Forensics
Call for Papers: SLAML 2011 Feb 02 2011 04:41PM
Marc Casas Guix (casasguix1 llnl gov)
_Managing Large-Scale Systems via the Analysis of System Logs and the
Application of Machine Learning Techniques (SLAML 2011)_

At the ACM Symposium on Operating Systems Principles

October 23-26, 2011

Carcais, Portugal

Important Dates

*

Full paper submission due:* Friday, June 17*^*th* *, 2011*

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Notification of acceptance: *Friday, July 15*^*th* *, 2011*

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Final papers due: *Friday, August 12*^*th* *, 2011*

Overview

Modern large-scale systems are challenging to manage. Fortunately, as
these systems generate massive amounts of performance and diagnostic
data, there is an opportunity to make system administration and
development simpler via automated techniques to extract actionable
information from the data. This workshop addresses this problem in two
thrusts: (i) the analysis of raw system data logs, and (ii) the
application of machine learning to systems problems. We expect the large
overlap in these topics to promote a rich interchange of ideas between
the areas.

*Log Analysis: *It is well known that raw system logs are an abundant
source of information for the analysis and diagnosis of system problems
and prediction of future system events. However, a lack of organization
and semantic consistency between system data from various software and
hardware vendors means that most of this information content is wasted.
Current approaches of extracting information from the raw system data
capture only a fraction of the information available and do not scale to
the large systems common in business and supercomputing environments. It
is thus a significant research challenge to determine how to better
process and combine information from these data sources.

*Machine Learning: *The large scale of available data requires automated
and machine-assisted analysis. Statistical machine learning techniques
have recently shown great promise in meeting the challenges of scale and
complexity in datacenter-scale and Internet-scale computing systems.
However, applying these techniques to real systems scenarios requires
careful analysis and engineering of the techniques to fit them to
specific scenarios; there is also sometimes the opportunity to develop
new algorithms specific to systems scenarios. This workshop thrust thus
also presents a substantial research area: the exploration of new
approaches to using machine learning to help us understand, measure, and
diagnose complex systems.

Topics

Topics include but are not limited to:

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Reports on publicly available sources of sample system logs

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Prediction of malfunction or misuse based on system data

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Statistical analysis of system logs

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Applications of Natural-Language Processing (NLP) to system data

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Techniques for system log analysis, comparison, standardization,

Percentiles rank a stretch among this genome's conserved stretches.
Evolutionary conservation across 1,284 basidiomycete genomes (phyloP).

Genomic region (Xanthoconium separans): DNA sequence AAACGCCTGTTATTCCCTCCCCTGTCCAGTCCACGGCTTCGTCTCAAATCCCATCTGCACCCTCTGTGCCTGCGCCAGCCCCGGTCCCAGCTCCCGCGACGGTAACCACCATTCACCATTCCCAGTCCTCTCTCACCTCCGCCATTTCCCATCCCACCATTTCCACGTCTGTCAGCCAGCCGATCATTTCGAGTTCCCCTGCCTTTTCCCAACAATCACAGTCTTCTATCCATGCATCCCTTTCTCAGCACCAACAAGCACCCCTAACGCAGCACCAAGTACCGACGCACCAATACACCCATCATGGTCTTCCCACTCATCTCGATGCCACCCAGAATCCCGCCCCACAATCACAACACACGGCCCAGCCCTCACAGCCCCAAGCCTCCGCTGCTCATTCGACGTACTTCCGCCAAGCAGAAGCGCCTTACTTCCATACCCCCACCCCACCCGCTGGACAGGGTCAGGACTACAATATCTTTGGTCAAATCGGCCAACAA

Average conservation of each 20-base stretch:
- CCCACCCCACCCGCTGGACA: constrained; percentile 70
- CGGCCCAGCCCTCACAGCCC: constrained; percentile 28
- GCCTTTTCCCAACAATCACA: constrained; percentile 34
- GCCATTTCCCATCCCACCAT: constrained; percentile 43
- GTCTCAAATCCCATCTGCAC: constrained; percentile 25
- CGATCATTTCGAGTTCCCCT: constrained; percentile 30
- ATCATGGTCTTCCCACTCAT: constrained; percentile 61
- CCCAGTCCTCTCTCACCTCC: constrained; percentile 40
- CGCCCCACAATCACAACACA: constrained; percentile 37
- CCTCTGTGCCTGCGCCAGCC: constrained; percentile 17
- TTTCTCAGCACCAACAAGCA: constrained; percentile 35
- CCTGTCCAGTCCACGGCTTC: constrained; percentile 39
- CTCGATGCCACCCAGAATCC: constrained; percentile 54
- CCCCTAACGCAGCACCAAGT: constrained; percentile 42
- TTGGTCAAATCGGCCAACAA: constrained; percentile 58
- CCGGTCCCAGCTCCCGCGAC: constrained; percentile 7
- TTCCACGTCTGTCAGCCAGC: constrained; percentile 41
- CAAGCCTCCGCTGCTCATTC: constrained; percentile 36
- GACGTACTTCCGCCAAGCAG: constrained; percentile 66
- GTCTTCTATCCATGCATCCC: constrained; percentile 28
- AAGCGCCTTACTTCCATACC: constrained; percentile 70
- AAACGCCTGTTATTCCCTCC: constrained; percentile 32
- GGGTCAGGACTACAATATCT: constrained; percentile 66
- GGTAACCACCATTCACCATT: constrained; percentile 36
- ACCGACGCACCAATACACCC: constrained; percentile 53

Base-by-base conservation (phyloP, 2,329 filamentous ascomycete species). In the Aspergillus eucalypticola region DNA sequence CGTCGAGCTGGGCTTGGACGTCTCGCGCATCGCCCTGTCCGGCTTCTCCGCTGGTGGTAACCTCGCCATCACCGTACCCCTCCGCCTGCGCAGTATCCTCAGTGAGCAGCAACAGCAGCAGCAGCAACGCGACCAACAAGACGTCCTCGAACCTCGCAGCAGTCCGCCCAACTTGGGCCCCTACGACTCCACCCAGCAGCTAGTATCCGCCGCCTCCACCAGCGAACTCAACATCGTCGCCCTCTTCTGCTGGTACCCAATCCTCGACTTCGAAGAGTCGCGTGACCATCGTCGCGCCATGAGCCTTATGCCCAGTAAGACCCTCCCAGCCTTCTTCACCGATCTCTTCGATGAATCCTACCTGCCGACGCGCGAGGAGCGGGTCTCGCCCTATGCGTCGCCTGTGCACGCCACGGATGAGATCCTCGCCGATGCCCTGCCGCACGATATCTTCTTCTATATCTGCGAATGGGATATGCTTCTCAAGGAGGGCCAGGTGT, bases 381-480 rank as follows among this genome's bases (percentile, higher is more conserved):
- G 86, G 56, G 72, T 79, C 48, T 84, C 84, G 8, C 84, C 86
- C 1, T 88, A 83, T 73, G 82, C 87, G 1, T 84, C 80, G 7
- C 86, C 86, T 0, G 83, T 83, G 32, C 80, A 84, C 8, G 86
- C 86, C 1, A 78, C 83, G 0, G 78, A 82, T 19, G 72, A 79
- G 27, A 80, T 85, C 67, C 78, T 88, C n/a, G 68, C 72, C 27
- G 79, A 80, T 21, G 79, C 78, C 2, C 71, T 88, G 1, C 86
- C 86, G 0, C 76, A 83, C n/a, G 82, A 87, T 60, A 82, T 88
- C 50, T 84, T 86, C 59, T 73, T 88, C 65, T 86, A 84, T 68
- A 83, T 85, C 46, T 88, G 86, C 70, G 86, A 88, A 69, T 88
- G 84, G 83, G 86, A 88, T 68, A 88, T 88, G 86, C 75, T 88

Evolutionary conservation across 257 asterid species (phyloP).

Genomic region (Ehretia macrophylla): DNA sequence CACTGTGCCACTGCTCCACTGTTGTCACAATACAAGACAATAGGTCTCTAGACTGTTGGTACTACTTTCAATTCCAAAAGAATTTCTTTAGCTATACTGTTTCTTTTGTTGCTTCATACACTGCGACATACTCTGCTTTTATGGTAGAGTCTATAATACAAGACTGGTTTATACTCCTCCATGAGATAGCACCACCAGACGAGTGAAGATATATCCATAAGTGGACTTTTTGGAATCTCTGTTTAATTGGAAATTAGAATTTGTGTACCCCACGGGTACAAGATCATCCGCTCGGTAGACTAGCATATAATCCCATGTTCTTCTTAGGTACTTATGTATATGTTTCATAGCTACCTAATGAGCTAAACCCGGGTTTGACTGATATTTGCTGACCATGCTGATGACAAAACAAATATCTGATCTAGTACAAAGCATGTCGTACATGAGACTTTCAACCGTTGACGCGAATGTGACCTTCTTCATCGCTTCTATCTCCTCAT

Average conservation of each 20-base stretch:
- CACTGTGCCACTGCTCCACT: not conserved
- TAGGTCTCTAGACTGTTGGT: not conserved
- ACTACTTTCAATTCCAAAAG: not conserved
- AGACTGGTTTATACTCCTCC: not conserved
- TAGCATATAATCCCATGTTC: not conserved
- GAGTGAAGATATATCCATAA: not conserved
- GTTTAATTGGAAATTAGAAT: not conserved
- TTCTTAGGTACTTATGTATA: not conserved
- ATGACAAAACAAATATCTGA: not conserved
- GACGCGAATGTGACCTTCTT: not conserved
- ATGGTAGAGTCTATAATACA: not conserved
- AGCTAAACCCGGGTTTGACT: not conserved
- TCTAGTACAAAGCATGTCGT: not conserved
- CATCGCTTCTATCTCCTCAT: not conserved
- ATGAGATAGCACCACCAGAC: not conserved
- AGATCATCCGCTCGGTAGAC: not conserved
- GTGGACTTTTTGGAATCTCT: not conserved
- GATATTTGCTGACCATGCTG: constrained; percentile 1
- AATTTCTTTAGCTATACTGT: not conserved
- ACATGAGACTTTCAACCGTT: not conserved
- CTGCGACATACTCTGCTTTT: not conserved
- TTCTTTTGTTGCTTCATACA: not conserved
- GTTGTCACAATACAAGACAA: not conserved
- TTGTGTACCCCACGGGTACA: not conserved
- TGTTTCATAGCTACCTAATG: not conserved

compression, anonymization, and visualization

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Applications of log analysis to system administration problems

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Use of machine learning techniques to address reliability,
performance, power management, security, fault diagnosis,
scheduling, or manageability issu

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Challenges of scale in applying machine learning to large systems

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Integration of machine learning into real-world systems and processes

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Evaluating the quality of learned models, including assessing the
confidence/reliability of models and comparisons between different
methods

Workshop Organizers

*Program Co-Chairs*

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Peter Bodik, /Microsoft Research/

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Marc Casas, /Lawrence Livermore National Laboratory/

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Greg Bronevetsky, /Lawrence Livermore National Laboratory/

Submission Guidelines

Submitted papers must be no longer than 8 (8) 8.5"x11" or A4 pages,
using a 10 point font on 12 point (single spaced) leading, with a
maximum text block of 6.5 inches wide by 9 inches deep. The page limit
includes everything except for references, for which there is no limit.
The use of color is acceptable, but the paper should be easily readable
if viewed or printed in gray scale. Authors must make a good faith
effort to anonymize their submissions, and they should not identify
themselves either explicitly or by implication (e.g., through the
references or acknowledgments). Submissions violating the detailed
formatting and anonymization rules on the Web site will not be
considered for publication. There will be no extensions for reformatting.

Blind reviewing of full papers will be done by the program committee,
with limited use of outside referees. Papers will be provisionally
accepted subject to revision and approval by a program committee member
acting as a shepherd. On acceptance, authors will be required to sign an
ACM copyright release form. Your submission indicates that you agree to
this. Papers will be held in full confidence during the reviewing
process, but papers accompanied by nondisclosure agreement forms are not
acceptable and will be rejected without review. Authors of accepted
papers will be expected to supply electronic versions of their papers
and encouraged to supply source code and raw data to help others
replicate and better understand their results.

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